Instead of a soda with your lunch, have a water. For dinner, increase your vegetable intake from one veggie option, to two. Or omit meat from one of your meals daily. Or even make this subtle change – instead of having meat with vegetables, have vegetables with meat.

It’s a small shift on your plate, does not ask you to give up the foods you love, but because food consumption is so cumulative, you will see significant health benefits over time.

In addition to supplying more vitamins, micronutrients, and antioxidants, that small shift could represent a 100-point swing in your daily calorie intake. Do that for a year, and you will lose 10 pounds.

Incorporate Exercise into Your Daily Routine

Although the most efficient way to lose weight is to reduce calorie intake, adding in regular exercise will increase your overall metabolic rate, so that you burn those calories faster. The good news is that you don’t have to train for a marathon to see an improvement in your health.

Exercise can be in the form of an evening stroll around your neighborhood after dinner or an aerobics class at your local gym. All physical activity is good for you and will help with calorie balance. Plus, exercise improves mental and emotional health.

Science tells us that to make up for the negative health effects of sitting for 8 hours we need to move our bodies for at least 1 hour. If you don’t do much exercise now, just keep that as your long term goal.

You can start by moving your body for as little as 5 minutes per day. And then increase that by 1 minute every day or every other day – or every week. Even if it’s just by one minute every week, by the end of the year, you’ll be almost at that 1 hour goal!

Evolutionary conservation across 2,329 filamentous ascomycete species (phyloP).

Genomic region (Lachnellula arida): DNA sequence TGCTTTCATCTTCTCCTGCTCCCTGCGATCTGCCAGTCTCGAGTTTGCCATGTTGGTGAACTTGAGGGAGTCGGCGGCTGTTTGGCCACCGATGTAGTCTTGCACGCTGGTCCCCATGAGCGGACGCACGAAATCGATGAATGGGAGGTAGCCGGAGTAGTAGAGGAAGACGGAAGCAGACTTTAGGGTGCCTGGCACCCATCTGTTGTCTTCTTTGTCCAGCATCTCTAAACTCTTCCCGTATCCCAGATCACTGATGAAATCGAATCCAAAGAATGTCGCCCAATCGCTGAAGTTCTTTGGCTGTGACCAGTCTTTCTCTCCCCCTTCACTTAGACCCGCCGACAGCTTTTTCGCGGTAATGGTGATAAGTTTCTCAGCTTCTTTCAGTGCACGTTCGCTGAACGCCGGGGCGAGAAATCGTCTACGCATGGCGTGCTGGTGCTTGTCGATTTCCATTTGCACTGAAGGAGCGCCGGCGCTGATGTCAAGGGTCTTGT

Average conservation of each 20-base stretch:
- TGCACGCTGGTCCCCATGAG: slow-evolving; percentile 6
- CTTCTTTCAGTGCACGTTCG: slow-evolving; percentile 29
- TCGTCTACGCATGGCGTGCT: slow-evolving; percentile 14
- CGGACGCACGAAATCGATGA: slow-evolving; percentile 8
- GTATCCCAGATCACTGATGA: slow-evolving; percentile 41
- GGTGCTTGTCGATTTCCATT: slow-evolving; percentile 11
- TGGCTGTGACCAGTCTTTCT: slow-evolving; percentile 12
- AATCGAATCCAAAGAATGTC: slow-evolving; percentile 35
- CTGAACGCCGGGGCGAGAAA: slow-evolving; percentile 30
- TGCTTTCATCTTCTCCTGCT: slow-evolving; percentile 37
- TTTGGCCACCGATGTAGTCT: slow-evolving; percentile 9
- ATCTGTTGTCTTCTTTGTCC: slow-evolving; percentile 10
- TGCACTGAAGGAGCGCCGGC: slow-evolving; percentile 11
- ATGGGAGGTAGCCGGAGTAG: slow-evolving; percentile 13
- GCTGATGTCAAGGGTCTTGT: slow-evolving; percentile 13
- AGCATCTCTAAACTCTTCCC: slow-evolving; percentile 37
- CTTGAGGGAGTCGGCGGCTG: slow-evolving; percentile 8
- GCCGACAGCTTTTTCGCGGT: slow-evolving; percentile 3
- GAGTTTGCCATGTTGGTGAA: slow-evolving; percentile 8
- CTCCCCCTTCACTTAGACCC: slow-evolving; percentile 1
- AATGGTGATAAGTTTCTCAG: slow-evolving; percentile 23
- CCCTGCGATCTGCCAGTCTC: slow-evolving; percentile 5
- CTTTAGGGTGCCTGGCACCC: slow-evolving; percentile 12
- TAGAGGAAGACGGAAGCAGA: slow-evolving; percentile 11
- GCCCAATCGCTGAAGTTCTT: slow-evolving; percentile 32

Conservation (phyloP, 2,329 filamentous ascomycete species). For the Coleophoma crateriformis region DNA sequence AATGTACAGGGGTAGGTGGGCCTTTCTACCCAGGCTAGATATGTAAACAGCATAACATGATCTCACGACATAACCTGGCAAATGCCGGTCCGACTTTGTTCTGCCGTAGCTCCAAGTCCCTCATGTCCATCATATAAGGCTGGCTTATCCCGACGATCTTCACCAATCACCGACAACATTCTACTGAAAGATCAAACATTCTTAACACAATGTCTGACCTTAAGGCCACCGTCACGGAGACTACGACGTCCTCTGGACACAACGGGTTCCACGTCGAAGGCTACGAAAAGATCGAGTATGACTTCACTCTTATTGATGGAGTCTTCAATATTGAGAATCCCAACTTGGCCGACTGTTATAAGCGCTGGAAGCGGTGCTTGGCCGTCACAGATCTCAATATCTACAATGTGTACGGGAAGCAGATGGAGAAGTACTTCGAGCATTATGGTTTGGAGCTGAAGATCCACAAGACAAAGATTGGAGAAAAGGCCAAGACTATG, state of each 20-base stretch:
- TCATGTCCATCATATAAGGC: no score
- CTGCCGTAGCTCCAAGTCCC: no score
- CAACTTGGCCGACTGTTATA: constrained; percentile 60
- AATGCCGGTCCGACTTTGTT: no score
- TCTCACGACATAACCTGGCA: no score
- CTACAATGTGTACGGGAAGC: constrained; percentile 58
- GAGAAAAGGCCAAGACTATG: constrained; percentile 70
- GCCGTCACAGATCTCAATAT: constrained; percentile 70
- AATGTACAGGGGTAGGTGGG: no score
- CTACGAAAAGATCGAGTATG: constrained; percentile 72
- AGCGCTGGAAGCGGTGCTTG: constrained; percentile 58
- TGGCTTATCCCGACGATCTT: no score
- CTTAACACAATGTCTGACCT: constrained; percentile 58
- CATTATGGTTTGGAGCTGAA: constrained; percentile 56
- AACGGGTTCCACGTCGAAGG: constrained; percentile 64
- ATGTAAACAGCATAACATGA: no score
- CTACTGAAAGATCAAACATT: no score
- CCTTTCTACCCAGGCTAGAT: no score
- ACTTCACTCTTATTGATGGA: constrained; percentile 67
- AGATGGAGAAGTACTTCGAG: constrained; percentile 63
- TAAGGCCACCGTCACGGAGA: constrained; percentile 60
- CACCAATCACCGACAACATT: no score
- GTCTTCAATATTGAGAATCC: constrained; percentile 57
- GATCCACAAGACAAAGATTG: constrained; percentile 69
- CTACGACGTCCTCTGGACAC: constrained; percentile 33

Eat Food. Not too Much. Mostly Plants

Writer Michael Pollan said, “Eat food. Not too much. Mostly plants.” I encourage everyone to live by this statement. It refers to eating food that your great-great-grandmother would recognize (hint: it’s not Mountain Dew, or Doritos, or Hamburger Helper).

The beauty of Pollan’s simple advice is that it allows for great flexibility, recognizes the diversity of various global cuisines, and preserves the ability to eat delicious food. And, unlike all the advertised diet plans, this approach doesn’t require deprivation because it celebrates moderation.

So, don’t waste your time, energy or effort on dieting to lose weight. It’s not worth it. Instead, make small, sustainable changes to your lifestyle that promote health. That means eating more whole-food plant-based items and moving your body slightly more.

No crazy food routines required. You’ll not only end up healthier, you’ll actually feel better. And that weight thing will just take care of itself.

Which famous diet have you tried? What were the results? Did you bounce back to your original health and weight after the diet plan was over? Where do you think is the problem with diets? Would you rather eat healthy than diet? Please share your thoughts and experiences with our community!

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The Author

Elizabeth Klodas MD, FACC trained at Mayo Clinic and Johns Hopkins and is a practicing cardiologist in Minneapolis, MN. She specializes in heart disease prevention. She is also founder of Step One Foods https://steponefoods.com, a company dedicated to helping patients minimize their dependence on medications through strategic dietary change.